Pseudo-Projection vs. Physical Projection n Pseudo-projection avoids physically copying postfixes n Efficient when database fits in main memory n Not efficient when database cannot fit in main memory n n Disk-based random accessing is very costly Suggested Approach: n n Integration of physical and pseudo-projection Swapping to pseudo-projection when the data set fits in memory

Seeing is Believing: Experiments and Performance Analysis n Comparing Prefix. Span with GSP and Free. Span in large databases n n GSP (IBM Almaden, Srikant & Agrawal EDBT’ 96) Free. Span (J. Han J. Pei, B. Mortazavi-Asi, Q. Chen, U. Dayal, M. C. Hsu, KDD’ 00) n Prefix-Span-1 (single-level projection) n Prefix-Scan-2 (bi-level projection) n Comparing effects of pseudo-projection n Comparing I/O cost and scalability

Prefix. Span Is Faster Than GSP and Free. Span

Effect of Pseudo-Projection

I/O Cost: When It Cannot Fit in Memory

Scalability (When DB Is Large)

Major Features of Prefix. Span n Both Prefix. Span and Free. Span are pattern-growth methods n n Searches are more focused and thus efficient Prefix-projected pattern growth (Prefix. Span) is more elegant than frequent pattern-guided projection (Free. Span) Apriori heuristic is integrated into bi-level projection Prefix. Span Pseudo-projection substantially enhances the performance of the memory-based processing

Regular Expression Constraints in the form of an automaton n Deterministic finite automaton for regular expression a*(bb|bcd|dd) a 1 b b 2 d c 3 d 4

Prefix. Span for Constrained Mining n Any prefix failing an RE-constraint cannot lead to a valid pattern n Prune invalid patterns immediately n Only grow prefix satisfying a RE-constraint n Only project items in the remaining of the RE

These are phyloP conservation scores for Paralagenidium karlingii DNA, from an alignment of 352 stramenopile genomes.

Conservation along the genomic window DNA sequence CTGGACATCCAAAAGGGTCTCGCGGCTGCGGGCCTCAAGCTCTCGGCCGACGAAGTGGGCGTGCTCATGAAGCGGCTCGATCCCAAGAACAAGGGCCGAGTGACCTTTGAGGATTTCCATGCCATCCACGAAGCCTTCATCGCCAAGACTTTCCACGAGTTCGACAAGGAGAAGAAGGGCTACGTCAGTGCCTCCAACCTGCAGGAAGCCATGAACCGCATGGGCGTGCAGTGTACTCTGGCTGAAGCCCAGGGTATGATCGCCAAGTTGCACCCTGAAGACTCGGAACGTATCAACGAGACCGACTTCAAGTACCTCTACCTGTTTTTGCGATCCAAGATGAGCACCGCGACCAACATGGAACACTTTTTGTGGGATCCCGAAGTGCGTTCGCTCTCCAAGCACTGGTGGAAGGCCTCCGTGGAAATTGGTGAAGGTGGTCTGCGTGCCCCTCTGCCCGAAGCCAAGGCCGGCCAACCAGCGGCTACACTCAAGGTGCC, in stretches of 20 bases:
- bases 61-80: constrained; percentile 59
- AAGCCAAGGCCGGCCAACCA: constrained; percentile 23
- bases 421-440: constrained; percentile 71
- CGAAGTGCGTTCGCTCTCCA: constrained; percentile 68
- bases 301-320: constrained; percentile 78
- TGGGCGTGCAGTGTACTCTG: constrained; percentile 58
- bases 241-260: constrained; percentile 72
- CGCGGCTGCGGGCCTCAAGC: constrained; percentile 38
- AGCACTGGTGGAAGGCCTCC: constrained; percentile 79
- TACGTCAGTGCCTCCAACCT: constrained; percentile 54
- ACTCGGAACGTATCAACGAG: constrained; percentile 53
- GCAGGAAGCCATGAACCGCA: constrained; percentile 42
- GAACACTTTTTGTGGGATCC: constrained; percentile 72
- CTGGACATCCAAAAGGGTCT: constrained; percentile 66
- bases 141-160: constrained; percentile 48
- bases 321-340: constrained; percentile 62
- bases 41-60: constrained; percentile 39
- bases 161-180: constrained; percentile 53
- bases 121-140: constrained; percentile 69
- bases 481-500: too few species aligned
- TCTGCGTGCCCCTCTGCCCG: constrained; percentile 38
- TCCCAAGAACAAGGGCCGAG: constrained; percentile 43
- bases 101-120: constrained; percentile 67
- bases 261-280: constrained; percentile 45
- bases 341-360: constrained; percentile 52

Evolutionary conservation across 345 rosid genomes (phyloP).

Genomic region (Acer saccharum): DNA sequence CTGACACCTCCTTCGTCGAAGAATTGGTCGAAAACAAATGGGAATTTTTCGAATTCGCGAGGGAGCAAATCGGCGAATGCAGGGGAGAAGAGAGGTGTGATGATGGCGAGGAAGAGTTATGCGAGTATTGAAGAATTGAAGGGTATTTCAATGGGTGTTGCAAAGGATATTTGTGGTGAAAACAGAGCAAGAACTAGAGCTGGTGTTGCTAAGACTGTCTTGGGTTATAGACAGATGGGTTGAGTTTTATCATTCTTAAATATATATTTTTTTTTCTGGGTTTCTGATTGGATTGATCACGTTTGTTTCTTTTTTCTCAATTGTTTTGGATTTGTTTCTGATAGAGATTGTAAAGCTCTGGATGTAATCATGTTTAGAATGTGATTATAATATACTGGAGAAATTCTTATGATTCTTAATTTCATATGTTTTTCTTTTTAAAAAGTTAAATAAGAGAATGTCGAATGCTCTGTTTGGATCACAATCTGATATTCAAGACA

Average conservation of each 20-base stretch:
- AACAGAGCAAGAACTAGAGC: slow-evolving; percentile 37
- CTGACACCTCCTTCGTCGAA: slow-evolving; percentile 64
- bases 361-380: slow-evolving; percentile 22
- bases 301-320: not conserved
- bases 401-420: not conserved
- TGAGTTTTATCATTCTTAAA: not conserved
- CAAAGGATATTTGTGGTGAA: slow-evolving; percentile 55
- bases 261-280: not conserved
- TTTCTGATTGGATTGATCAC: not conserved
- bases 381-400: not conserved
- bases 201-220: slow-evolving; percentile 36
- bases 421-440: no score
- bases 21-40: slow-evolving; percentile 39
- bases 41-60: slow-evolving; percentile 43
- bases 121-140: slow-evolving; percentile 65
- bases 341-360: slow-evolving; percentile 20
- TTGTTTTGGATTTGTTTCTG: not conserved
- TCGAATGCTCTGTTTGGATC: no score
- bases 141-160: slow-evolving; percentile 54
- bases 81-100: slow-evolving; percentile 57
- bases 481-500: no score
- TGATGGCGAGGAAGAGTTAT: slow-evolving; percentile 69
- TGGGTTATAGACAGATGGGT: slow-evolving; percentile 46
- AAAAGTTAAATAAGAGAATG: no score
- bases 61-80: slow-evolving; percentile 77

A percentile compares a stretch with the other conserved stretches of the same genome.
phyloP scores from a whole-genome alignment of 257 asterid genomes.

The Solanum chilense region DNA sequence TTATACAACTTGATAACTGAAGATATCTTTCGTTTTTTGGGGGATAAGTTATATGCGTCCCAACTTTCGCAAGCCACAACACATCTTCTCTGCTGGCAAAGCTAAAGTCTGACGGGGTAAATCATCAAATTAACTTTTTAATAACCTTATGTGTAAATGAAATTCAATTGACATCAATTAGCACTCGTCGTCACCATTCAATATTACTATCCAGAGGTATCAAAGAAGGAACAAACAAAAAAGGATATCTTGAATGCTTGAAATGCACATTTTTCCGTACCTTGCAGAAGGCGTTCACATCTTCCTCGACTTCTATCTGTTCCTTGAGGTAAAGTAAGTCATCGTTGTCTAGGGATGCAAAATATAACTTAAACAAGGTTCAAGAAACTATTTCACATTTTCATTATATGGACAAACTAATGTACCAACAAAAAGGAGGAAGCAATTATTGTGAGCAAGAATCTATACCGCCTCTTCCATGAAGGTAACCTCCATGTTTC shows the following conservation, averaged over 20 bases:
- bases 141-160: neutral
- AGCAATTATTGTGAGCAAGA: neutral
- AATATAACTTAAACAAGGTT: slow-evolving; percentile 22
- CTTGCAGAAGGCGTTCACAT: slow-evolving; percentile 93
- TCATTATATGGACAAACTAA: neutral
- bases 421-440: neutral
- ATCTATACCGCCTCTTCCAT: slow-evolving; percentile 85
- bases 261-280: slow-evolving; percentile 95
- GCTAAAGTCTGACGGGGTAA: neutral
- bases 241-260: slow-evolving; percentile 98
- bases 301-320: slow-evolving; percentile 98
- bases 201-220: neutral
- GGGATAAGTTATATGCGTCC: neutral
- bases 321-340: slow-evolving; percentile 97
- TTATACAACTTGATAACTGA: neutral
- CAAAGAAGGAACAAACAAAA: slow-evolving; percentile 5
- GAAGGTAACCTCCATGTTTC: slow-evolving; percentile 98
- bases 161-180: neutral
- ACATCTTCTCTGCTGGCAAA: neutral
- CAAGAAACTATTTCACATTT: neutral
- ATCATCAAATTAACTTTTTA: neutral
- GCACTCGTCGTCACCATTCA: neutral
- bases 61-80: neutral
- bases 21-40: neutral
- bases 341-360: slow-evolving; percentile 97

Conclusions n Prefix. Span: an efficient sequential pattern mining method n n General idea: examine only the prefixes and project only their corresponding postfixes Two kinds of projections: level-by-level & bilevel Pseudo-projection Extending Prefix. Span to mine with REconstraints n Prune invalid prefix immediately

References (1) n n n R. Agrawal and R. Srikant. Fast algorithms for mining association rules. VLDB'94, pages 487 -499. R. Agrawal and R. Srikant. Mining sequential patterns. ICDE'95, pages 314. C. Bettini, X. S. Wang, and S. Jajodia. Mining temporal relationships with multiple granularities in time sequences. Data Engineering Bulletin, 21: 32 -38, 1998. M. Garofalakis, R. Rastogi, and K. Shim. Spirit: Sequential pattern mining with regular expression constraints. VLDB'99, pages 223 -234. J. Han, G. Dong, and Y. Yin. Efficient mining of partial periodic patterns in time series database. ICDE'99, pages 106 -115. J. Han, J. Pei, B. Mortazavi-Asl, Q. Chen, U. Dayal, and M. -C. Hsu. Free. Span: Frequent pattern-projected sequential pattern mining. KDD'00, pages 355 -359.

References (2) n n n J. Han, J. Pei, and Y. Yin. Mining frequent patterns without candidate generation. SIGMOD'00, pages 1 -12. H. Lu, J. Han, and L. Feng. Stock movement and n-dimensional intertransaction association rules. DMKD'98, pages 12: 1 -12: 7. H. Mannila, H. Toivonen, and A. I. Verkamo. Discovery of frequent episodes in event sequences. Data Mining and Knowledge Discovery, 1: 259 -289, 1997. B. "Ozden, S. Ramaswamy, and A. Silberschatz. Cyclic association rules. ICDE'98, pages 412 -421. J. Pei, J. Han, B. Mortazavi-Asl, H. Pinto, Q. Chen, U. Dayal, and M. -C. Hsu. Prefix. Span: Mining sequential patterns efficiently by prefixprojected pattern growth. ICDE'01, pages 215 -224. R. Srikant and R. Agrawal. Mining sequential patterns: Generalizations and performance improvements. EDBT'96, pages 3 -17.